Anita moved to Monteverde when she was 29 years old. During many years, and partially now, her way of generating income for her family was through the sale of snacks and small meals around town. At the time she moved to Monteverde, one of the biggest employers of the town was the Cheese Factory. She told me how she would visit it with a bag full of Costa Rican styled tamales one day; prestiños* another; and even slushies from time to time. She raised 6 kids this way, along with her husband who she mentioned had had alcoholism problems and wasn’t as present in the kids’ lives as she was. One of them is on his way to get his master’s degree in geographic sciences. On certain days, even currently, Anita wakes up as the sun rises, ready to prepare tasty foods and goes off to sell them- predominantly at the farmer’s market. Another of her main activities is to be part of a folkloric dance group that has gained popularity around communities in Costa Rica. They were even invited to Nicoya, which is a city 3-4 hours away by car, to perform at a civic event. Her group doesn’t charge to perform, but accepts donations, and it clearly is something she adores. Realizing that these activities, on top of her active participation in many of the catholic church’s events, must be greatly time consuming, I asked her why she had decided to add studying to her to-do list. I was not disappointed with her answer.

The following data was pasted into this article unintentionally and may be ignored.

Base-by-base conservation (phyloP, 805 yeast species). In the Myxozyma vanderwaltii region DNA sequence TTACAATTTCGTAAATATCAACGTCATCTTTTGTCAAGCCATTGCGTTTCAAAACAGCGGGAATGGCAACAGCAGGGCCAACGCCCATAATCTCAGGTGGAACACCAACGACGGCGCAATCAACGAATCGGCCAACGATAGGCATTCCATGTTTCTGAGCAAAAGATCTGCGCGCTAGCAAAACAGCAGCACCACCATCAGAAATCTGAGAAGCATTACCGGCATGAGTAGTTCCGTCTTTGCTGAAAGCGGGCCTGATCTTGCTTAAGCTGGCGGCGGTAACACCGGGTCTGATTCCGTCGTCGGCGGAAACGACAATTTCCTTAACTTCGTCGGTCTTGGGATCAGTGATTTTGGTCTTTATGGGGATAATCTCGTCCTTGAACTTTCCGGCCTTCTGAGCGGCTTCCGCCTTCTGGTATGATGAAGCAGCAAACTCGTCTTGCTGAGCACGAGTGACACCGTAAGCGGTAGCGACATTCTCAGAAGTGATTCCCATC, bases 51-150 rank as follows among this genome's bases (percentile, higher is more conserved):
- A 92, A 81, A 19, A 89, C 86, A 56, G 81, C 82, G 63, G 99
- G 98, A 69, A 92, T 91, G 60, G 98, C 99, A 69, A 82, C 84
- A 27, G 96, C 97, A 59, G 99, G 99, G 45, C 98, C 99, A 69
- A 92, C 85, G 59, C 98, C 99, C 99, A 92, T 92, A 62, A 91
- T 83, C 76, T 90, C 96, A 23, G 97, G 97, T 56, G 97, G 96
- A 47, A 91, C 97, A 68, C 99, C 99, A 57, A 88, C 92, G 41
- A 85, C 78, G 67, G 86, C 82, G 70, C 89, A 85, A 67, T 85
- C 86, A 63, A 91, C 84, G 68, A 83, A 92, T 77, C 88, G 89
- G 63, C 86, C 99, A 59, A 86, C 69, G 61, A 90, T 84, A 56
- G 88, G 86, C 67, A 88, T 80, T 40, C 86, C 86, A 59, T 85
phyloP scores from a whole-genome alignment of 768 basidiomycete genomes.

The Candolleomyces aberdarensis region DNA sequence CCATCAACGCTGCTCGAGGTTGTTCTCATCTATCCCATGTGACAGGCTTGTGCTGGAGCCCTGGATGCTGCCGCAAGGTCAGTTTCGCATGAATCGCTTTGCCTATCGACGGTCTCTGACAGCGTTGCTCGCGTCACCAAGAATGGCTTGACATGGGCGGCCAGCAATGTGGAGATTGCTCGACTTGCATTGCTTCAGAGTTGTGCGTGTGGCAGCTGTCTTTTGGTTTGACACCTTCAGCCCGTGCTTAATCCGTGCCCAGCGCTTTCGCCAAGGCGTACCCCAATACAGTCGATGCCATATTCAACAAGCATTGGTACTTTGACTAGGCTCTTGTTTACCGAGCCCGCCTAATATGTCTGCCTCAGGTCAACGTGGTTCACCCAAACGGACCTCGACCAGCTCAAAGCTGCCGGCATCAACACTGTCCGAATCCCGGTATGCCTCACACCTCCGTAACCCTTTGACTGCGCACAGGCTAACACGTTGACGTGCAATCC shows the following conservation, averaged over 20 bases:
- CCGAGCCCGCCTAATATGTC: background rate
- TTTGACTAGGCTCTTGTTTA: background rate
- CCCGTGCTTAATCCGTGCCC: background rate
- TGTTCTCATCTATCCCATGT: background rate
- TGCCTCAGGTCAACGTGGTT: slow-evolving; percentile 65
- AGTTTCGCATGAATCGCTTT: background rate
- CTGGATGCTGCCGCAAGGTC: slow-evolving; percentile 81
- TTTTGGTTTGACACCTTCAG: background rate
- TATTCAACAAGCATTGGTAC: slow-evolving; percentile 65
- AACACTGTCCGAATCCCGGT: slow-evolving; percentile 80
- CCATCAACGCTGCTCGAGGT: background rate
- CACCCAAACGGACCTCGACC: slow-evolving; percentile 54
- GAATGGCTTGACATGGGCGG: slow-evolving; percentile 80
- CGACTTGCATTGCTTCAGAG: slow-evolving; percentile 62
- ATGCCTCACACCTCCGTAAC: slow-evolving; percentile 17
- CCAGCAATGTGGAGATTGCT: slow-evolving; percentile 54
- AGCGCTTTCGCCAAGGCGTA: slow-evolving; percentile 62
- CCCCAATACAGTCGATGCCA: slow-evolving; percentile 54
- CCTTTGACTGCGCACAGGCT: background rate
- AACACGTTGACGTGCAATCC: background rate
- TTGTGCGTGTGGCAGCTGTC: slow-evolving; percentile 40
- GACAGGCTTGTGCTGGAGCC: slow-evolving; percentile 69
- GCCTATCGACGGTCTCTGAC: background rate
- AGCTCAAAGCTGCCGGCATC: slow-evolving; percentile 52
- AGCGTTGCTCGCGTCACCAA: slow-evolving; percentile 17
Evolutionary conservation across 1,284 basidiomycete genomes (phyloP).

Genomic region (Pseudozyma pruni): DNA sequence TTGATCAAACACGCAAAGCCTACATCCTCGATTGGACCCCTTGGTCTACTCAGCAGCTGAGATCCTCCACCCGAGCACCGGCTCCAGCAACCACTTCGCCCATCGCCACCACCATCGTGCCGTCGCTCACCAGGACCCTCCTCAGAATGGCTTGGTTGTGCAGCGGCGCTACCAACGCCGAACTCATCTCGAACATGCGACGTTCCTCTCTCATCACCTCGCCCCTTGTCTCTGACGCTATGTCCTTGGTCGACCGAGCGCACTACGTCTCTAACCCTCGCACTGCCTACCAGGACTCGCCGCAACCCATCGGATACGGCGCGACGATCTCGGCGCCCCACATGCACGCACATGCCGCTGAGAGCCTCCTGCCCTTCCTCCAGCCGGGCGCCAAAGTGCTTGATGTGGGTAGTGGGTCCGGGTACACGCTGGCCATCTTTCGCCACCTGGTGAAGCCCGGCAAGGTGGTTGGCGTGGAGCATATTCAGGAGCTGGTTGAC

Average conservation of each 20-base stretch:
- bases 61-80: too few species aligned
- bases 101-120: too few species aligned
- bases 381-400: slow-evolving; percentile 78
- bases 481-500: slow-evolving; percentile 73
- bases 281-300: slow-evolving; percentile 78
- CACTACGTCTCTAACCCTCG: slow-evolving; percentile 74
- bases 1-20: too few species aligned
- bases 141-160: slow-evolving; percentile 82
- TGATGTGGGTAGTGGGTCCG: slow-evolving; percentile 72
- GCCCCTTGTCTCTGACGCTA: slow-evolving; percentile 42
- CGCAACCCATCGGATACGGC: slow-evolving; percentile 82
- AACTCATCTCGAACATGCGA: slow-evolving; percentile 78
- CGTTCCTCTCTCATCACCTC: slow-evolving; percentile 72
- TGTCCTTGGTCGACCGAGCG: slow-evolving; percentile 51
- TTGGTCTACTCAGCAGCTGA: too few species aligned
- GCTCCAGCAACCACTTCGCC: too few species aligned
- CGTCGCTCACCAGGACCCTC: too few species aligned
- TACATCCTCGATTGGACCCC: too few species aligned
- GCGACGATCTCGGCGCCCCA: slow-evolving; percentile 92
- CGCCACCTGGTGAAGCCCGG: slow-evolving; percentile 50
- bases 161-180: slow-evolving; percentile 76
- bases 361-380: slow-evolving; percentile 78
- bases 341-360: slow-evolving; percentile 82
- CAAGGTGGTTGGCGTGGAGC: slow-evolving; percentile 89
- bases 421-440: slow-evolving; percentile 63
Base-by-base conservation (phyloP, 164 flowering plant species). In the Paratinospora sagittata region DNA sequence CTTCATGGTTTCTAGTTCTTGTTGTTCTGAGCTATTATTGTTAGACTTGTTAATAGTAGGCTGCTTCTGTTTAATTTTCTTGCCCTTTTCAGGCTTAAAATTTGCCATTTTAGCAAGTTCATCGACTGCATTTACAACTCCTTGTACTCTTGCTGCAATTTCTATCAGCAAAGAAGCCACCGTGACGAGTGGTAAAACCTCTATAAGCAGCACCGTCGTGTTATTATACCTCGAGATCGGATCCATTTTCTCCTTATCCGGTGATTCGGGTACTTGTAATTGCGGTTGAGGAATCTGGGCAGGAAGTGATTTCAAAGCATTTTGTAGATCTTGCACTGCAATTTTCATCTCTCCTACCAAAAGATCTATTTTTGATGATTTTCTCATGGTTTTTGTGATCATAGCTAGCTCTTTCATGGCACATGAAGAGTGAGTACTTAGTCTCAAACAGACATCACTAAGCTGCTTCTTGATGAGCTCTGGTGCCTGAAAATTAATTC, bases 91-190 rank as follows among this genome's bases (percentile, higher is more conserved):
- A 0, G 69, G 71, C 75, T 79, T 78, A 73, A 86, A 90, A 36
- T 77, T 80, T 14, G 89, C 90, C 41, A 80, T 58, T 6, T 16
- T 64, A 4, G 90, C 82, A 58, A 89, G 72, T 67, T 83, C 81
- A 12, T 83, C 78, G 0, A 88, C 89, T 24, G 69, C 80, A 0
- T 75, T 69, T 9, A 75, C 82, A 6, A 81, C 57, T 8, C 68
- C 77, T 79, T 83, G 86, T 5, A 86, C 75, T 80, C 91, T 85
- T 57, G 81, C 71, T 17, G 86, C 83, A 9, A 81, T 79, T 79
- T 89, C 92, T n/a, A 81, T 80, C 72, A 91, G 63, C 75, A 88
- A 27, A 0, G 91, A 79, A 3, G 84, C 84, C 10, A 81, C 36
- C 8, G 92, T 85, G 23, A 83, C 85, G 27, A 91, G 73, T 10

*Typical Costa Rican snack made of a thin, fried flour tortilla, often eaten with sugar cane syrup.
Ana told me she loved reading and writing. It may seem like an empty statement to many but, given the way this woman lived most of her adult life, these activities were not a daily necessity, as they are for many of us. As we spoke, I glanced at the various notebooks she had next to us, on the table; she had very neat handwriting. She always knew these were important skills, as well as much of what you learn in school. While her children grew up, she tried helping them as much as she could, knowing how education would change their lives. A couple of months ago, she hosted a someone in her house, as she has done many times. It was a teacher from the West Coast of the country, working temporarily in Monteverde. After a couple of days, the lady told her she was a smart woman who should go back to school, especially considering that the local high school offered a program for adults. Anita considered this for a few weeks, at first thinking it would not fit in with her busy schedule with church, dance activities, the farmer’s market and her long-loved hobby of quilting and sewing. Her children were very supportive of the idea and at one point she thought of one of her sons, Greivin, the one that had died 20 years before. One that was very close to finishing high school but couldn’t because of cancer. She decided to do it.